S Corporations

Overview of S Corporations

The S corporation features the same limited liability protection as the C corporation. Business owners select S corporation status to avoid the double taxation of a C corporation. Only the S corporation's shareholders are subject to taxes (unlike a C corporation, the S corporation pays no tax). Because S corporations are taxed as proprietorships or partnerships, many people erroneously think that the S corporation similarly loses the limited liability feature of the C corporation. Consider only tax factors when deciding whether to become an S or C corporation. Leave this decision to your accountant.

It is easier to lawsuit-proof the stock ownership of a C corporation. S corporation shares must be owned by natural persons, or disregarded entities, such as a single member LLC. C corporations, limited partnerships, multi-member LLCs and other legal entities — with few exceptions — cannot own shares of an S corporation. You then have fewer options to protect your S corporation shares from personal creditors. However, you may protect S corporation shares in several ways. The S corporation has other key features:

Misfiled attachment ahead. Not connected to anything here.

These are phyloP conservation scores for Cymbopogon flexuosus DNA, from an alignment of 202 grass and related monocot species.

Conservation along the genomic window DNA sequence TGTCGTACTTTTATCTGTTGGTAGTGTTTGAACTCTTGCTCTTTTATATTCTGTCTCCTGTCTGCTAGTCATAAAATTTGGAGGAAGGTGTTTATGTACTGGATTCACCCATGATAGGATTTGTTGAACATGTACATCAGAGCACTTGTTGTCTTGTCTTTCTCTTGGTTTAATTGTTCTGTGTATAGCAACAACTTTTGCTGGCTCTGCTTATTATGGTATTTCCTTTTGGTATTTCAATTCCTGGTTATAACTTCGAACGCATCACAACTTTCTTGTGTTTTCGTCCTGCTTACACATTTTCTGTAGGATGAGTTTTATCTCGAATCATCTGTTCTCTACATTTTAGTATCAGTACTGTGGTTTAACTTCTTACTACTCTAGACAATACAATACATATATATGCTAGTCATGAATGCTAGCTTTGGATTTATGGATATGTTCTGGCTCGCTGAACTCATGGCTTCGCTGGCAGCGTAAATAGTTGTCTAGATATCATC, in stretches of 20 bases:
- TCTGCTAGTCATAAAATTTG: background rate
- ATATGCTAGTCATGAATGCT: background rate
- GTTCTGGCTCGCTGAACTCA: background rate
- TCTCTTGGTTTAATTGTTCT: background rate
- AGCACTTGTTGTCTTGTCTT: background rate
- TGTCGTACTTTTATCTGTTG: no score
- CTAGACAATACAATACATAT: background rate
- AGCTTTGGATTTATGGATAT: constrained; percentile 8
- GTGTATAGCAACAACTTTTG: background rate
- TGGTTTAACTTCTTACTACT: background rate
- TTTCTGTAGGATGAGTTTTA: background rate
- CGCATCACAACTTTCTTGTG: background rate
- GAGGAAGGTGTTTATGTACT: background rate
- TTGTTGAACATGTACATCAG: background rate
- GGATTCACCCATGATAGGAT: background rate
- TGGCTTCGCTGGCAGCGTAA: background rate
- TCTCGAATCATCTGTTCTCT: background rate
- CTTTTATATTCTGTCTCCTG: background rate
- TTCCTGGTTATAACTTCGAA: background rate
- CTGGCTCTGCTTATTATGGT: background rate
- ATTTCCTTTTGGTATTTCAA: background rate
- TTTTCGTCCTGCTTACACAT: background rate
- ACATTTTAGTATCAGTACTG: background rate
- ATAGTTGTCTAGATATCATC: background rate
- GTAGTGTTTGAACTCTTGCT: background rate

• The S corporation has pass-through taxation. Corporate profits are taxed only once when they pass through to the shareholders. The S corporation is thus taxed as a proprietorship or partnership. The corporation itself is not taxed, its owners are.
  • The S corporation is limited to 100 shareholders. Its shareholders must all be U.S. citizens or residents.
  • The S corporation must be organized under U.S. law, have only one class of stock and not own 80% or more of the stock of another corporation. S corporation status is granted by the IRS. It is possible to change from C to S corporation status, within certain rigid IRS guidelines.

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